General John Buford Oak Witness Tree Rings
Gen. John Buford Jr. was born on March 4, 1826, in Woodford County, Kentucky, but was raised in Rock Island, Illinois. His father John was a prominent Illinois politician and a political opponent of Abraham Lincoln. The Bufords were of English descent and the family had a long military tradition. John Junior's grandfather, Simeon Buford, served in the cavalry during the American Revolutionary War. His great-uncle, Col. Abraham Buford, also served in a Virginia regiment. His half-brother, Napoleon Bonaparte Buford, would become a major general in the Union Army, while his cousin, Abraham Buford, would become a cavalry brigadier general in the Confederate States Army.
After attending Knox College in Galesburg, Illinois, for one year, Buford was accepted into the U.S. Military Academy at West Point. He graduated 16th of 38 cadets and was commissioned a second lieutenant. He served in Texas and against the Sioux, including the Battle of Ash Hollow; served on peacekeeping duty in Bleeding Kansas; and in the Utah War in 1858. He was stationed at Fort Crittenden, Utah, from 1859 to 1861. Buford studied the works of Gen. John Watts de Peyster, who urged that the skirmish line become the new line of battle.
Despite having been born in the divided border state of Kentucky, Buford remained loyal to the United States when the Civil War broke out. During the war, he fought against the Confederate Army of Northern Virginia as part of the Army of the Potomac. His first command was a cavalry brigade under Maj. Gen. John Pope, and he distinguished himself at Second Bull Run in August 1862, where he was wounded. He also saw action at Antietam in September and Stoneman's Raid in spring 1863.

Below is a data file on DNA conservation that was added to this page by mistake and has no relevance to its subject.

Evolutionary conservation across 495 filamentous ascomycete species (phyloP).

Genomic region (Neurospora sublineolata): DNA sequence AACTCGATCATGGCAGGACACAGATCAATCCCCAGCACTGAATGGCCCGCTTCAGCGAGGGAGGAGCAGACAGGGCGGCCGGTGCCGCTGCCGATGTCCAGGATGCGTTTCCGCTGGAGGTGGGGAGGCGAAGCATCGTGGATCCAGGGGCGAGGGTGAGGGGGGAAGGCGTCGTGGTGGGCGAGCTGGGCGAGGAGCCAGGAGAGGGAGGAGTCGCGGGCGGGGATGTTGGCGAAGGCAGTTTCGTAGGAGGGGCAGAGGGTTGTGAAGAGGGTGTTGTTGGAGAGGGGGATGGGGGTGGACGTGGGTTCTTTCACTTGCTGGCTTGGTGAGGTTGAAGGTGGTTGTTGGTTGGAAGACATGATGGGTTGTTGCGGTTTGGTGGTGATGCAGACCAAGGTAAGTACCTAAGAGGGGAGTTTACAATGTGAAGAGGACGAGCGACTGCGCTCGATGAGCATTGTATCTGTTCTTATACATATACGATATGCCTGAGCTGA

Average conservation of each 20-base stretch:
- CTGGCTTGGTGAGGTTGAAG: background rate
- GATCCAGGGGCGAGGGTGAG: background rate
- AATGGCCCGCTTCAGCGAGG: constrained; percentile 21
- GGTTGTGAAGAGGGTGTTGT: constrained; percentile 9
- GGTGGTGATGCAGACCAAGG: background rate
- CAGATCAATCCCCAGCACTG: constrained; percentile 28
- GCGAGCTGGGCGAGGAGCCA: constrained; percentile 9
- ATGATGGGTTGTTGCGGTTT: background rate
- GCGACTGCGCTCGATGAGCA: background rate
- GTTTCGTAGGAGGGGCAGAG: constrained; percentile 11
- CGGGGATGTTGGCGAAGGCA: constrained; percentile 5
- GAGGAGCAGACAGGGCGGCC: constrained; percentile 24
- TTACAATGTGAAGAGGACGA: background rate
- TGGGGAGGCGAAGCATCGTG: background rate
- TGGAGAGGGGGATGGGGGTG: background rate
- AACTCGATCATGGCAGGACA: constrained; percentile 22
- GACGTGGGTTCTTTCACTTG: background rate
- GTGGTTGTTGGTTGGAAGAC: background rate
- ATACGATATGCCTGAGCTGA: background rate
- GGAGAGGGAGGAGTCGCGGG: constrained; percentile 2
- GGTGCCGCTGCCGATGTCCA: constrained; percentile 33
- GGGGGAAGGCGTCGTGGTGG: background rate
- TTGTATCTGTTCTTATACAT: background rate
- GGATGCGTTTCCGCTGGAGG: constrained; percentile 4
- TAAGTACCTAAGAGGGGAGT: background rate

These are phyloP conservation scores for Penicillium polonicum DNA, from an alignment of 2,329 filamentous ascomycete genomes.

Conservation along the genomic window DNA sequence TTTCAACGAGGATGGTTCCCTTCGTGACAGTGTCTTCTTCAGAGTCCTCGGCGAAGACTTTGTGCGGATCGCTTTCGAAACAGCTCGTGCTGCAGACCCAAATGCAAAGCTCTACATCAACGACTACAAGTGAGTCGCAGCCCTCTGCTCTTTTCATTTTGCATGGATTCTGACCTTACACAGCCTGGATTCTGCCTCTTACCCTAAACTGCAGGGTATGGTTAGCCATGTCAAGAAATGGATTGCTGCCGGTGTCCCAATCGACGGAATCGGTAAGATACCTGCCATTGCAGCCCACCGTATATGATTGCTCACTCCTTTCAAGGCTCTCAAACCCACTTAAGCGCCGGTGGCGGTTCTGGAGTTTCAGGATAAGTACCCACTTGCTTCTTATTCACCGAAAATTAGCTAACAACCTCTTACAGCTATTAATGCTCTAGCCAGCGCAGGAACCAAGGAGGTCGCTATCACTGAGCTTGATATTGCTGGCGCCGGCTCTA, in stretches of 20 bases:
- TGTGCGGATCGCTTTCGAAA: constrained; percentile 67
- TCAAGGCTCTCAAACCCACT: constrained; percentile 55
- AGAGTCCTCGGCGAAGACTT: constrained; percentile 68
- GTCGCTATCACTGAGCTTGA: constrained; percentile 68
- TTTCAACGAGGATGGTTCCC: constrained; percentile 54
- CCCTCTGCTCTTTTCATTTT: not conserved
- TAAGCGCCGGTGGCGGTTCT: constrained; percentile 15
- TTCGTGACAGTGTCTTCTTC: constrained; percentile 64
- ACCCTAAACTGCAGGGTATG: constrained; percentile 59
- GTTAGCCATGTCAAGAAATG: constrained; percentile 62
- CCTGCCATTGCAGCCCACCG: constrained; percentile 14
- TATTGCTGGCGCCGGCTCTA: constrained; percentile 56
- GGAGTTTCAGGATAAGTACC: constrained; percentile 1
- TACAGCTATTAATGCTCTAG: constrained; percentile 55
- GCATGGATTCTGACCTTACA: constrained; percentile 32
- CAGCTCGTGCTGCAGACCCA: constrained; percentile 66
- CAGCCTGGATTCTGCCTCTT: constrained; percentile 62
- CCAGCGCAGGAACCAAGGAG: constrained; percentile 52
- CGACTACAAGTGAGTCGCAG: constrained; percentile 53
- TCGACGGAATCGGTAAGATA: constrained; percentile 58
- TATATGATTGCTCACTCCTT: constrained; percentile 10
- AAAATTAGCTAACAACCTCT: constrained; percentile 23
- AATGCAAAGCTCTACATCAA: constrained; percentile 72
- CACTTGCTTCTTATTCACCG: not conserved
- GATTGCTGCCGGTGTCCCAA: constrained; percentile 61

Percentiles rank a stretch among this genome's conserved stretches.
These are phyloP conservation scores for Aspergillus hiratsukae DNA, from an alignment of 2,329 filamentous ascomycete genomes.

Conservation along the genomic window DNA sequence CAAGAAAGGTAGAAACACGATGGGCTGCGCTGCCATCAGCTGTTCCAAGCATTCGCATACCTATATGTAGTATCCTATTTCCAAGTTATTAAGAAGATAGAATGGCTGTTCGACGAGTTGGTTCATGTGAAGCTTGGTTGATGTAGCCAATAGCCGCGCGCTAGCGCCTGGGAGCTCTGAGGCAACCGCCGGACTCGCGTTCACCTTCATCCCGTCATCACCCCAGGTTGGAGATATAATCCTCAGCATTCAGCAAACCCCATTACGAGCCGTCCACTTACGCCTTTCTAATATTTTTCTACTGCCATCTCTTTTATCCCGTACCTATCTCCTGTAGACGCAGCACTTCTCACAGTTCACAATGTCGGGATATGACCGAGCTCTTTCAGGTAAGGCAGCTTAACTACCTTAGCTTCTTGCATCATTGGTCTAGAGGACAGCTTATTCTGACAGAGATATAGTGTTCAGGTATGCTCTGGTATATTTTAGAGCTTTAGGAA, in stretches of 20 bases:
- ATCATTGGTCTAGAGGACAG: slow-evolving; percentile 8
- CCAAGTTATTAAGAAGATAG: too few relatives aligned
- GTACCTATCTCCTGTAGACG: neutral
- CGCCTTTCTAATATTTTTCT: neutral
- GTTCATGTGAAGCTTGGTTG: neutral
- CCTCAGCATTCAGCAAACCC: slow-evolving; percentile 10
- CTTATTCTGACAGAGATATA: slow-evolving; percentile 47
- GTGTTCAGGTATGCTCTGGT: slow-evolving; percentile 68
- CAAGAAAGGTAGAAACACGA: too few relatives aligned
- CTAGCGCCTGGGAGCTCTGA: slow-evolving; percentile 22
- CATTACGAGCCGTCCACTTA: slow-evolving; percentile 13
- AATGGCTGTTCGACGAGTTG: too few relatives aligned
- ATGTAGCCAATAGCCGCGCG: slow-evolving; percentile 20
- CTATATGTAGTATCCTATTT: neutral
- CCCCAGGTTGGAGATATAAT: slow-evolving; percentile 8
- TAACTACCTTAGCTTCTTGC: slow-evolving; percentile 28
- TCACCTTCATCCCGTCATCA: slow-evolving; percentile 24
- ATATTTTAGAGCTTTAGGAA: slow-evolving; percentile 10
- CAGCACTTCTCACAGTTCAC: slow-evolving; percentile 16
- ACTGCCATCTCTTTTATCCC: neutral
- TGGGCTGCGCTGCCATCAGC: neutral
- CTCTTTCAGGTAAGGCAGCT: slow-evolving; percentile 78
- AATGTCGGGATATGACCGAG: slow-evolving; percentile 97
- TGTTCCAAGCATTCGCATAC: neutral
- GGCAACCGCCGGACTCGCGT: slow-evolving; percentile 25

Buford gained his greatest fame — and arguably made his biggest contribution to the Civil War — on July 1, 1863, where on the previous afternoon, he ran into parts of the Army of Northern Virginia just west of Gettysburg, Pennsylvania. Realizing that the entire Confederate Army would arrive the next day, he wisely assessed the grounds to his rear for the best defensive positions for the Army of the Potomac to occupy upon their arrival for the coming battle.
Having only enough strength to post one man per yard, Buford instructed one of his brigades, under Col. William Gamble, to dismount and impede the Confederate advance on July 1, 1863. Buford’s skillful defensive troop alignments, along with the bravery, dedication and skill of his men, delayed the oncoming Confederates long enough for the Union’s First Corps, under Maj. Gen. John F. Reynolds, to deploy his infantry to meet the Confederates outside of Gettysburg, thus maintaining the Union footholds on the strategically important defensive for the remainder of the battle. Without Buford’s actions, the outcome of the Battle of Gettysburg may have been different.
After a massive three-day battle, Union troops emerged victorious. Later, Buford rendered valuable service to the Army, both in the pursuit of Gen. Robert E. Lee after the Battle of Gettysburg, and in the Bristoe Campaign that autumn, but his health started to fail, possibly from typhoid. Just before his death at age 37, he received a personal message from President Abraham Lincoln, promoting him to major general of volunteers in recognition of his leadership at Gettysburg. Upon receiving this promotion on his deathbed, he replied simply, “It’s too late, now I wish I could live.”
Stainless Steel: Known for its strength, resistance to corrosion and ease of cleaning.
Titanium: Significantly stronger yet lighter than stainless steel. Somewhat less resistant to corrosion.
Tungsten Carbide: Nearly as hard as diamond making it very resistant to scrathes.